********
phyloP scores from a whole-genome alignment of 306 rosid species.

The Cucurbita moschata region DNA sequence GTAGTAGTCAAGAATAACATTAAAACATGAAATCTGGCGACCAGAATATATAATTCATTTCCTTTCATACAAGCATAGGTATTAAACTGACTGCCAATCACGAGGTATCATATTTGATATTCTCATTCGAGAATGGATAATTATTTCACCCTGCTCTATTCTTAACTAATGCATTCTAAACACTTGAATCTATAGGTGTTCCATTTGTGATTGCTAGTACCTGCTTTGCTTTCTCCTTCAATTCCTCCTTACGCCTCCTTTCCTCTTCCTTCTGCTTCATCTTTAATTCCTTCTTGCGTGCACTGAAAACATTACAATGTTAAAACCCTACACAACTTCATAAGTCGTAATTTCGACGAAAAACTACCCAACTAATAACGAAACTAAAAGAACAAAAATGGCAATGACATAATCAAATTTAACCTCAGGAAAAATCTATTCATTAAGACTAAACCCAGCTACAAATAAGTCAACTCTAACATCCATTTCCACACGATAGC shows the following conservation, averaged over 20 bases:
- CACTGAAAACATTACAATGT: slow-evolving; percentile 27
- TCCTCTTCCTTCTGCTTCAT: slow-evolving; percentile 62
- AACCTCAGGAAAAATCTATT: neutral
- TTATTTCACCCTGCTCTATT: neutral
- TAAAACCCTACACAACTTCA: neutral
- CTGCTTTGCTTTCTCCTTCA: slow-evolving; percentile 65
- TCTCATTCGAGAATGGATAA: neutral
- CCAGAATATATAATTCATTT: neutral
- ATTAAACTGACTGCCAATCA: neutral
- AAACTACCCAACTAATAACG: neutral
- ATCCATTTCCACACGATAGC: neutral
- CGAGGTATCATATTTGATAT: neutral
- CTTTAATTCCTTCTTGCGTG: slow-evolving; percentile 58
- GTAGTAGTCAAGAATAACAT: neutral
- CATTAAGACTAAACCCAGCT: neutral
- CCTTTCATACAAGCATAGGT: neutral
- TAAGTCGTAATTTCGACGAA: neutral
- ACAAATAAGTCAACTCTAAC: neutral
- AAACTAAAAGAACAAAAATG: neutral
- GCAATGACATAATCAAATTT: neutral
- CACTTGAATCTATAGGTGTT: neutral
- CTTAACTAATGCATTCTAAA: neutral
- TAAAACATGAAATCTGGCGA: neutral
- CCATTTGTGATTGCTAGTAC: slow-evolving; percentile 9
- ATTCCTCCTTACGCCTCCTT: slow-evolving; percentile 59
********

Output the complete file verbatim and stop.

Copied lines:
phyloP scores from a whole-genome alignment of 306 rosid species.

The Cucurbita moschata region DNA sequence GTAGTAGTCAAGAATAACATTAAAACATGAAATCTGGCGACCAGAATATATAATTCATTTCCTTTCATACAAGCATAGGTATTAAACTGACTGCCAATCACGAGGTATCATATTTGATATTCTCATTCGAGAATGGATAATTATTTCACCCTGCTCTATTCTTAACTAATGCATTCTAAACACTTGAATCTATAGGTGTTCCATTTGTGATTGCTAGTACCTGCTTTGCTTTCTCCTTCAATTCCTCCTTACGCCTCCTTTCCTCTTCCTTCTGCTTCATCTTTAATTCCTTCTTGCGTGCACTGAAAACATTACAATGTTAAAACCCTACACAACTTCATAAGTCGTAATTTCGACGAAAAACTACCCAACTAATAACGAAACTAAAAGAACAAAAATGGCAATGACATAATCAAATTTAACCTCAGGAAAAATCTATTCATTAAGACTAAACCCAGCTACAAATAAGTCAACTCTAACATCCATTTCCACACGATAGC shows the following conservation, averaged over 20 bases:
- CACTGAAAACATTACAATGT: slow-evolving; percentile 27
- TCCTCTTCCTTCTGCTTCAT: slow-evolving; percentile 62
- AACCTCAGGAAAAATCTATT: neutral
- TTATTTCACCCTGCTCTATT: neutral
- TAAAACCCTACACAACTTCA: neutral
- CTGCTTTGCTTTCTCCTTCA: slow-evolving; percentile 65
- TCTCATTCGAGAATGGATAA: neutral
- CCAGAATATATAATTCATTT: neutral
- ATTAAACTGACTGCCAATCA: neutral
- AAACTACCCAACTAATAACG: neutral
- ATCCATTTCCACACGATAGC: neutral
- CGAGGTATCATATTTGATAT: neutral
- CTTTAATTCCTTCTTGCGTG: slow-evolving; percentile 58
- GTAGTAGTCAAGAATAACAT: neutral
- CATTAAGACTAAACCCAGCT: neutral
- CCTTTCATACAAGCATAGGT: neutral
- TAAGTCGTAATTTCGACGAA: neutral
- ACAAATAAGTCAACTCTAAC: neutral
- AAACTAAAAGAACAAAAATG: neutral
- GCAATGACATAATCAAATTT: neutral
- CACTTGAATCTATAGGTGTT: neutral
- CTTAACTAATGCATTCTAAA: neutral
- TAAAACATGAAATCTGGCGA: neutral
- CCATTTGTGATTGCTAGTAC: slow-evolving; percentile 9
- ATTCCTCCTTACGCCTCCTT: slow-evolving; percentile 59